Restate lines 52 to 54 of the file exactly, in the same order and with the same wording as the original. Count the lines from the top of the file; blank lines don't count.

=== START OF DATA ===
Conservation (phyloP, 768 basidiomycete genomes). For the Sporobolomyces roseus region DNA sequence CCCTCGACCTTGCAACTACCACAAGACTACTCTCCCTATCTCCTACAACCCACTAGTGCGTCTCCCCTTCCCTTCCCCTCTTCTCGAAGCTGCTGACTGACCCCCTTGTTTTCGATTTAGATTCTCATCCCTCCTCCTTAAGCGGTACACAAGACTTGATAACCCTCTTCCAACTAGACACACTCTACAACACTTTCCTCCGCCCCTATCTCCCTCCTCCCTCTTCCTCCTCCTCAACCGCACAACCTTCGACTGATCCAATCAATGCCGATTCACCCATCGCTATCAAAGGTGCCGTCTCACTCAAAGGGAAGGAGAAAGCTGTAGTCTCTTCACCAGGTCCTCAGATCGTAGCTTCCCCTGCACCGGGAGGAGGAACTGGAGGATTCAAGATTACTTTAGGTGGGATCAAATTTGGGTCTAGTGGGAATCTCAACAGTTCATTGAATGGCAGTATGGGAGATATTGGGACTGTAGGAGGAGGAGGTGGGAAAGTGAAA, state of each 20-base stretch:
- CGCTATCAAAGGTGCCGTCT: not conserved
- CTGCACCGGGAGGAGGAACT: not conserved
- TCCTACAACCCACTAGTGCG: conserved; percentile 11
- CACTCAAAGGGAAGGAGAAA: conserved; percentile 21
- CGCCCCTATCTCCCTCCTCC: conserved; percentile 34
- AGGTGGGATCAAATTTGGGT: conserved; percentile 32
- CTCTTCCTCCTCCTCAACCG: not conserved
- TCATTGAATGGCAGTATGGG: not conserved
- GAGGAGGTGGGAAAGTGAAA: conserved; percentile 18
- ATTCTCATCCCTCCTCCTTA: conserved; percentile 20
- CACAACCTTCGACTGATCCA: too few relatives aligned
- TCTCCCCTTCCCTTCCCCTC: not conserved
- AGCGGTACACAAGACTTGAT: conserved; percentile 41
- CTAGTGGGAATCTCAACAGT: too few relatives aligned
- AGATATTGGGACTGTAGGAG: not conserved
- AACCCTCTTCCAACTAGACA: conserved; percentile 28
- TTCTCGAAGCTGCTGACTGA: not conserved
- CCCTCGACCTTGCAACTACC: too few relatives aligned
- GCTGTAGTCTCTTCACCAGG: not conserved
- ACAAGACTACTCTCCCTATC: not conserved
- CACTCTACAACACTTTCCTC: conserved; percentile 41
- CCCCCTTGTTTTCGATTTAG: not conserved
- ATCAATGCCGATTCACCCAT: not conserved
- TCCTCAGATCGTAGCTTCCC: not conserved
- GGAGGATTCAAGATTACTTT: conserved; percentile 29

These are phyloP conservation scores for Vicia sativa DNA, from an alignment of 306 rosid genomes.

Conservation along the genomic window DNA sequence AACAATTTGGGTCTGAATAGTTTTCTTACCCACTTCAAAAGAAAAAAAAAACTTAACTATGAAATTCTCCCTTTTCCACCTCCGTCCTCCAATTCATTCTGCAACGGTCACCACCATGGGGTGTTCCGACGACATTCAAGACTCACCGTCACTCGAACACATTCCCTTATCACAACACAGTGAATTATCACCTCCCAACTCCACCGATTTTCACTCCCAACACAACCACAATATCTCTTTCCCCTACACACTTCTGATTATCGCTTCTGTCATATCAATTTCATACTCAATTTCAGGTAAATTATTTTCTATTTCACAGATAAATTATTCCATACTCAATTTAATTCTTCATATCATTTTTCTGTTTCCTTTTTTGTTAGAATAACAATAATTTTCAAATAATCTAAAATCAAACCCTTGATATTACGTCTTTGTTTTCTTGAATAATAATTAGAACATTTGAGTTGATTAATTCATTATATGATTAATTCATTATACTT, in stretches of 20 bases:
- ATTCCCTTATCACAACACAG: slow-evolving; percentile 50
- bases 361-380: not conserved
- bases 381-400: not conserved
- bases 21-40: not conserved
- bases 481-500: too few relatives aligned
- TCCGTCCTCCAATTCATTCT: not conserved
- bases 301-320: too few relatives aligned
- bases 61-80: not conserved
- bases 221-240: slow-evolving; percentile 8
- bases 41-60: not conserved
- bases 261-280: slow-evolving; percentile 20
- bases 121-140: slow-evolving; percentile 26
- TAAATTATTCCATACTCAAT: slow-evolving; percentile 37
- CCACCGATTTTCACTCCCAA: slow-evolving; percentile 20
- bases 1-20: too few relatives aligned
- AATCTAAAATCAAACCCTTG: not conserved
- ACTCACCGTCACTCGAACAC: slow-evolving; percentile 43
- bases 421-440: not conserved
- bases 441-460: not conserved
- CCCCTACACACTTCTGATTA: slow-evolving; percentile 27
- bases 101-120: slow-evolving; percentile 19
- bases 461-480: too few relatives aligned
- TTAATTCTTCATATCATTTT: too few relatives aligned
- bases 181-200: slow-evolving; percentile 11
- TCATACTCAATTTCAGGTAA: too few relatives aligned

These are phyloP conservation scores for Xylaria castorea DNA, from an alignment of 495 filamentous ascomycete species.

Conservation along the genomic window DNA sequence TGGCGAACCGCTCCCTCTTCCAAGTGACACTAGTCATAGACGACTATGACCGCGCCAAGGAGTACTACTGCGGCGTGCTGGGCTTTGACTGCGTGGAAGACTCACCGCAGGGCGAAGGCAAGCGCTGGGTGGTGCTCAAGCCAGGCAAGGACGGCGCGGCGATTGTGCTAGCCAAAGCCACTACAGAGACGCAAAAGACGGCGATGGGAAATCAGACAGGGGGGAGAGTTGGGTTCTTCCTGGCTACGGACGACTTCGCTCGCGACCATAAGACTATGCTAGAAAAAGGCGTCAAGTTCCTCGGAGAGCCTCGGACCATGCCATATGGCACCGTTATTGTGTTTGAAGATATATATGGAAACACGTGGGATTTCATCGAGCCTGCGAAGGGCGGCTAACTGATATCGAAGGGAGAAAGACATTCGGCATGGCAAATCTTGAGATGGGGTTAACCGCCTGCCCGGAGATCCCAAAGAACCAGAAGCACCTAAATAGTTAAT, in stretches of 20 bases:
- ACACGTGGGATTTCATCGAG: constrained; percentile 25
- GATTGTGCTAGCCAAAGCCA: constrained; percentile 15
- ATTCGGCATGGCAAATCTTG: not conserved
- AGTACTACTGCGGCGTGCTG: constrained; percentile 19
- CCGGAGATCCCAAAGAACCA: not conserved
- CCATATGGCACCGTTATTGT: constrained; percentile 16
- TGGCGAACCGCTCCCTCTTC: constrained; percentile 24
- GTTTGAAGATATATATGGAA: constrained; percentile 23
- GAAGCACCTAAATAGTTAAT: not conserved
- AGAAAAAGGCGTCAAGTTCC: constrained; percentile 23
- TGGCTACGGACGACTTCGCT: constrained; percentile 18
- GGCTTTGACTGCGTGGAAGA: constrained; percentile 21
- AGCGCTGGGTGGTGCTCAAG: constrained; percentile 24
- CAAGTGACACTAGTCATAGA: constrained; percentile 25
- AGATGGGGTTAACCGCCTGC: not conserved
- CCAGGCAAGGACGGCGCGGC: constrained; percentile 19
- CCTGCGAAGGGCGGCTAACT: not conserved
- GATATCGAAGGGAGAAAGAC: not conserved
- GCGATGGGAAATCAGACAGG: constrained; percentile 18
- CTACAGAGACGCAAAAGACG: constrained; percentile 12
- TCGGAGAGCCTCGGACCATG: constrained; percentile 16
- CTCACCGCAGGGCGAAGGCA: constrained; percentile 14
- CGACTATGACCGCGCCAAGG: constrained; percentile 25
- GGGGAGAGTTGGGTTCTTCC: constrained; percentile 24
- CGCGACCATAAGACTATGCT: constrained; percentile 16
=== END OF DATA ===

- bases 181-200: slow-evolving; percentile 11
- TCATACTCAATTTCAGGTAA: too few relatives aligned

These are phyloP conservation scores for Xylaria castorea DNA, from an alignment of 495 filamentous ascomycete species.